LATHE BASICS

r’P he lathe shown below is a typical 1 freestanding model that will serve you well for most toy-making projects. Lathe size is measured in two ways: swing and capacity. Swing is twice the distance between the headstock spindle and the bed, which limits the diameter of blanks.

Capacity is the distance between the headstock and tailstock, which limits the length of blanks. The weight of a lathe is important, as greater weight provides more stability and dampens vibration. Another feature to consider is how easy it is to change speeds; larger workpieces
must be turned at lower speeds than smaller ones. Changing the speeds of some lathes involves switching a drive belt between two sets of stepped pulleys; other models have variable-speed pulley systems that allow the speed to be changed without switching oft the tool.

LATHE BASICS LATHE BASICS

ANATOMY OF A LATHE

Tool base

Подпись: On/off switch Подпись: bed Made of cast- iron or tubular steel tracks, or ways, typically spaced U inches apart; accurately machined so that tool base and tailstock slide smoothly Slidee along lathe bed x between headetock and tailetock to position tool rest with respect to the workpiece: locking lever secures base to bed

Variable speed control lever

Increases or decreases speed of spindle rotation without stopping the machine; pulled out and turned to change speed

BASIC TURNING TOOLS

Подпись:Roughing gouge

Cutting tool used to rough out cylinders from square stock; available in widths between 7 and V/ inches

LATHE BASICS

Подпись: Spindle gouge Used for cutting beads and coves and for general spindle work; available in widths between A and Zz inch image15Skew chisel

Angled cutting tool used for making beads, V-cuts, and shoulder cuts and for smoothing surfaces; available in widths between Z and XZ inches

TURNING A CYLINDER

 

Headstock drive center

 

Tailstock drive center

 

Locking

lever

 

Подпись: 1 Marking the centers of the blank To mount a blank between centers on the lathe, mark two lines across each end from corner to corner. The lines will intersect at the center. Next, use an awl to make indentations at both points (above). Handwheel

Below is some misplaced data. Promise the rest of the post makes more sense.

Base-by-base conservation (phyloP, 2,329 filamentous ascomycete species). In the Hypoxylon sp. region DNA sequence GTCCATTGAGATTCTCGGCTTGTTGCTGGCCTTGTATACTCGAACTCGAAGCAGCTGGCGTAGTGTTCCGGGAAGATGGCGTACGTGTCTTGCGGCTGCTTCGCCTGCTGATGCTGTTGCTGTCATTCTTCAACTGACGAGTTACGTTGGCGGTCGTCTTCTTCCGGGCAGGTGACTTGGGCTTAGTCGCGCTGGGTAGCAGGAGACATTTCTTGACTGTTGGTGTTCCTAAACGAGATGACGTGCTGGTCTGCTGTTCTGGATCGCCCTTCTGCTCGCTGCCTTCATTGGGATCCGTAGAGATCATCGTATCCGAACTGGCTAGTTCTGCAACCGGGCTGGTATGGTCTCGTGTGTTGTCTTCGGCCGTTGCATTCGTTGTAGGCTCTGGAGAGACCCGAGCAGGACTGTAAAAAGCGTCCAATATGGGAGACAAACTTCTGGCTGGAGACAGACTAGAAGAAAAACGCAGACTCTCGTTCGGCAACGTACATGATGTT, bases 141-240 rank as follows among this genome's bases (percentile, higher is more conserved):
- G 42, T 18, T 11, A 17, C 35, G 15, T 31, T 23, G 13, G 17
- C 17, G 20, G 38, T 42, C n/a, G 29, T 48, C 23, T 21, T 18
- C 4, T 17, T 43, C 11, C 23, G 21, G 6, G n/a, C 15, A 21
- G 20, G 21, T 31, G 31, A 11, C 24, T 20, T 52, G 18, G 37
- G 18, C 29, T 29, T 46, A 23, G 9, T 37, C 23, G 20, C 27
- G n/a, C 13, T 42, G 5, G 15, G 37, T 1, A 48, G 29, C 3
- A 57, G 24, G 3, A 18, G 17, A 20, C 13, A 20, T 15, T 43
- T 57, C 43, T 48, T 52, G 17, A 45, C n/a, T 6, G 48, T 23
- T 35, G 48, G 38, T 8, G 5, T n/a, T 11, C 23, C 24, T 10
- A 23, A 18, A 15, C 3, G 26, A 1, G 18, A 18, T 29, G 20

2

Mounting the blank on the lathe

Butt one end of the blank against the tailstock’s live center. Supporting the other end of the blank with one hand, slide the tailstock toward the headstock until the drive center in the headstock aligns with the indentation you made in step 1. Secure the tailstock in place with the locking lever and advance the the tailstock spindle and center by turning the handwheel until the blank is held firmly between the centers (above). Secure the tailstock spindle in place with the spindle lock.

image163 Turning a cylinder

Holding a roughing gouge with a overhand grip, brace the blade on the tool rest. Cut very lightly into the blank, making sure that the bevel is rubbing against the stock and moving the gouge smoothly along the tool rest. The gouge will begin rounding the corners of the workpiece. The smoothest cuts are made by moving the blade with the grain. Continue making successively deeper passes along the blank, raising the han­dle of the tool with each pass, until the edges are completely rounded and you have a cylinder (right). Adjust the posi­tion of the tool rest as you progress to keep it as close to the blank as possible.

MAKING COVES AND BEADS

Spindle

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Turning a cove

image17Подпись: Turning a bead A skew chisel enables you to turn beads with sharp detail. Outline the bead on the stock with a pencil, then make a V- cut at each line. For best results, use the long point of the chisel. Then, working on one side of the V-cuts, widen the cut, slowly lifting the handle so the bevel rubs and the long point of the chisel makes a rounded, rolling cut (above). Repeat for the other side of the bead, making sure your cuts are always made in a downhill direction. Once the shape of the bead is smooth, turn a round shoulder on each side of the bead. image18Outline the cove on the blank with a pencil. Then, hold a spindle gouge in an under­hand grip with the flute pointing sideways and slice into the wood just inside one of the marked lines with only the cutting edge of the tool. Slowly angle the tool handle back towards the line until the bevel rubs on the workpiece, and make a scooping cut down to the middle of the cove. As you make the cut. turn the handle to rotate the bevel against the workpiece. The gouge should be flat on its back when it reaches the center of the cove. Make the second cut from the opposite side of the cove. Work in a downhill direction, as shown by the arrows—from a high point to a low point on the blank; never cut uphill or against the grain, otherwise the tool will dig into the wood. Repeat the process from both sides of the cove, keeping the bevel rubbing on the stock at all times (above). Continue cutting back to the marked lines until the cove is complete.